Posted on

Literacy changes


BEA DOTTIN, [email protected]

Literacy changes

Social Share
Share

Literacy has evolved and so a 98 per cent rate from years ago no longer means what it used to, says public relations officer for the Barbados Association of Reading, Cheryl Williams.

“You have to remember that when the literacy rate in Barbados was first established, it was about the ability to sign your own name. Now, we are looking at a higher level of literacy so we should not rest on our laurels and let the 98 per cent make us complacent,” she said.

Williams was speaking to the SUNDAY SUN yesterday in the NATION’s car park before the start of the association’s annual celebrations for International Literacy Day, which falls tomorrow. This year the group hosted a float parade for the first time.

Williams said modern technology had also contributed to the changing nature of literacy but noted that there was still a place for paper and ink.

“For those brought up in the digital age, they are more likely to use a tablet to read and there is nothing wrong with that as digital media make publishing easier but for some, it will always be a pleasure to turn a page but literacy is dynamic,” she said.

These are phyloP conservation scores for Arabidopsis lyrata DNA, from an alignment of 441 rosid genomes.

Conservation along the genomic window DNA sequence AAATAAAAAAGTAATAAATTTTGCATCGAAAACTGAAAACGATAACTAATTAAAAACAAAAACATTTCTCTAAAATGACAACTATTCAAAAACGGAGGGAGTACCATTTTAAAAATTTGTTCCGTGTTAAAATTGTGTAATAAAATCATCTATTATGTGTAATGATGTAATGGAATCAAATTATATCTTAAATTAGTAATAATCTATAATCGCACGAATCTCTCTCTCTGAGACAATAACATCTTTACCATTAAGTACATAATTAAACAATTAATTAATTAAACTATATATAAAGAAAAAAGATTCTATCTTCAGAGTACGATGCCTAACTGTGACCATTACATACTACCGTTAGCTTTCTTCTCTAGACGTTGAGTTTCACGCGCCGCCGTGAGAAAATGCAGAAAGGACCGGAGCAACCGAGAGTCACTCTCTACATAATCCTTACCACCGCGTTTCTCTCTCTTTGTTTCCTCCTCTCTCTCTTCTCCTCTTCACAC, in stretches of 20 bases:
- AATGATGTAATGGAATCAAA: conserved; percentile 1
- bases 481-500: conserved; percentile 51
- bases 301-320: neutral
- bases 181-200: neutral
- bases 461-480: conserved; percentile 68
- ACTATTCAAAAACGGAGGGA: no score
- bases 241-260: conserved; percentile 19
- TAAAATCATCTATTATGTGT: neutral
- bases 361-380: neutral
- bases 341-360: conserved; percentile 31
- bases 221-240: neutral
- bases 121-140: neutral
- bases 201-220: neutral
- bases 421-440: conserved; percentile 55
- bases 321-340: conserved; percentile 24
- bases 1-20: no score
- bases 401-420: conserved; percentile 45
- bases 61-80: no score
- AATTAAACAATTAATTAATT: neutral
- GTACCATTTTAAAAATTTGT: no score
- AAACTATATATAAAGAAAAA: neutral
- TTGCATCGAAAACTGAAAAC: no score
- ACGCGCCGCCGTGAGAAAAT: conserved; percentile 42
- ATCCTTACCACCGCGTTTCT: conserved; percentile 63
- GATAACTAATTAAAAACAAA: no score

Williams said that even though many people were not reading as many paper and ink books as before, she did not consider it a war between traditional books and new media as the two complemented each other.

However, she said it was up to adults to ensure literacy, in whatever form, remained a high priority lest it be lost.

“We should never be satisfied because if we don’t encourage literacy and encourage students who may have literacy issues, then they will digress. We always have to advocate literacy or we will lose the gains we have made,” she said.

The theme for International Literacy Day 2014 is Lift Off To Literacy. Williams said they usually took part in the Government celebrations in Queen’s Park, but that was not taking place this year so member Sandie-Field Kellman came up with the idea for a parade.

The parade was divided into four categories: Anansi And Aesop, We Culture, Fairy Tales and Literacy for the Future. It travelled from the NATION to Cave Shepherd, where balloons were released in honour of children around the world who are still fighting for the right to literacy, before ending in Queen’s Park. (CA)

LAST NEWS